What it meant for those crazy rebels in California. And the rest of the world.
Judgement sounds so final, severe… and scary, too. Just one tasting in 1976 (now called the Judgement of Paris) catapulted the California wine scene to prominence and reverence… much to the chagrin of many a Frenchman.
Let’s try to imagine this time in wine history. No internet or social media, no truly “global” wine market. France was King. “Terroir, terroir,” was all France had to say. They had the soil, they had the land and the tradition. Period. Who could argue?
France did (and does) produce some of the best and most age-worthy wines on the planet. But back then, no one had any recourse with which to challenge this notion. No Frenchman was ever going to fly to California to see what those hillbillies were up to. Nobody cared. That is, until Steven Spurrier decided to organize a tasting.
Steven owned a small wine shop and school in Paris, and he was intrigued by what he was hearing about California wine. The tasting was blind: no one knew what was being tasted. Spurrier recruited professional French tasters of the highest pedigree, who all seemed rather confident in continued French dominance.
The tasting was divided into ten whites and ten reds. Four California Chardonnays were pitted against six French Burgundies (made from Chardonnay grapes). In what can only be described as “the pop heard ‘round the world,” a Cali Chardonnay (the 1973 Chateau Montelena) took first place. But there was no #JudgementofParis #ChateauMontelena #goCalifornia yet.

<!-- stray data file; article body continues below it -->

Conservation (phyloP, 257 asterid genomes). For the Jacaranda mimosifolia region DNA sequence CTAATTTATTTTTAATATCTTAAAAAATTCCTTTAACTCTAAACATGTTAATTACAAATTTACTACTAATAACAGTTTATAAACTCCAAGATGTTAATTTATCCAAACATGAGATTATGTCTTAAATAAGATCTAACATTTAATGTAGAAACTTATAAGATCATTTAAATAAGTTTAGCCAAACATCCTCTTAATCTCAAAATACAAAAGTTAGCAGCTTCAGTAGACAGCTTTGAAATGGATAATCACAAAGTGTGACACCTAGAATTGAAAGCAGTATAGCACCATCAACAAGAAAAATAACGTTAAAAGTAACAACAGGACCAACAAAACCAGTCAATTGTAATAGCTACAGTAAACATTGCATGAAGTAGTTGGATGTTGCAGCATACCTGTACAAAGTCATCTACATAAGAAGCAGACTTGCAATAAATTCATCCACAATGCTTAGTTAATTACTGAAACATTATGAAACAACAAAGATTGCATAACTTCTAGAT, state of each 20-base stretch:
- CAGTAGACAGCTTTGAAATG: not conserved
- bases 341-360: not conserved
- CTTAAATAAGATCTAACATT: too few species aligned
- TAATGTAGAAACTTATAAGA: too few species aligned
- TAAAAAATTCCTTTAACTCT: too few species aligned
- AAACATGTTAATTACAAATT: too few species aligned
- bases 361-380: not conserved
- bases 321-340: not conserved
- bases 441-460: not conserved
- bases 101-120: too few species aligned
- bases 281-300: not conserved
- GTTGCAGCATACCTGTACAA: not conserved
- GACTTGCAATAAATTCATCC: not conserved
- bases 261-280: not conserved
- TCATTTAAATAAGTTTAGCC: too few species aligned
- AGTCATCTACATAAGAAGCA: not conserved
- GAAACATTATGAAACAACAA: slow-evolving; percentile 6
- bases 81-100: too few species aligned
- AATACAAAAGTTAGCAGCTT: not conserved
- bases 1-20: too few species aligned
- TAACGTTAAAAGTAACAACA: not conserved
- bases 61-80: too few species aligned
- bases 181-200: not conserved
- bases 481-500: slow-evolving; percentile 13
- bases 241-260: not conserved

Clearly alarmed at the results, Mr. Spurrier informed the judges that a California Chardonnay had won the first round. The judges scrambled, certain they could at least pinpoint the French reds from the Cali reds, but it was not to be. Finalement, a 1973 Stag’s Leap Wine Cellars “SLV” Cabernet Sauvignon took first place among the reds.
In an instant, California wines went from “that’s a good wine… for California,” to “that is a world-class wine.” Pretend for a moment that you were a Californian winemaker. You’d spent years knocking on doors, trying to get someone to pay attention to all the hard work you put in… to the land, to the grapes, to the wine that you knew was good. Then one day- the entire world sat up and paid attention.
The rest is history. Between 1980 and 1990, the number of California wineries tripled, and the French promptly scurried over to California to see what sort of land they could buy. Très ironique, non?
The Paris Tasting was momentous in many ways, but the most important consequence of it was the affirmation of the notion that amazing wine could be made anywhere. If someone suggested in 1976 that South Africa, Argentina or even Portugal was capable of making world-class wine, it would have fallen on deaf ears.
So cheers to the underdogs, to those yet undiscovered and to those willing to go against the grain. Wine would be nowhere without you.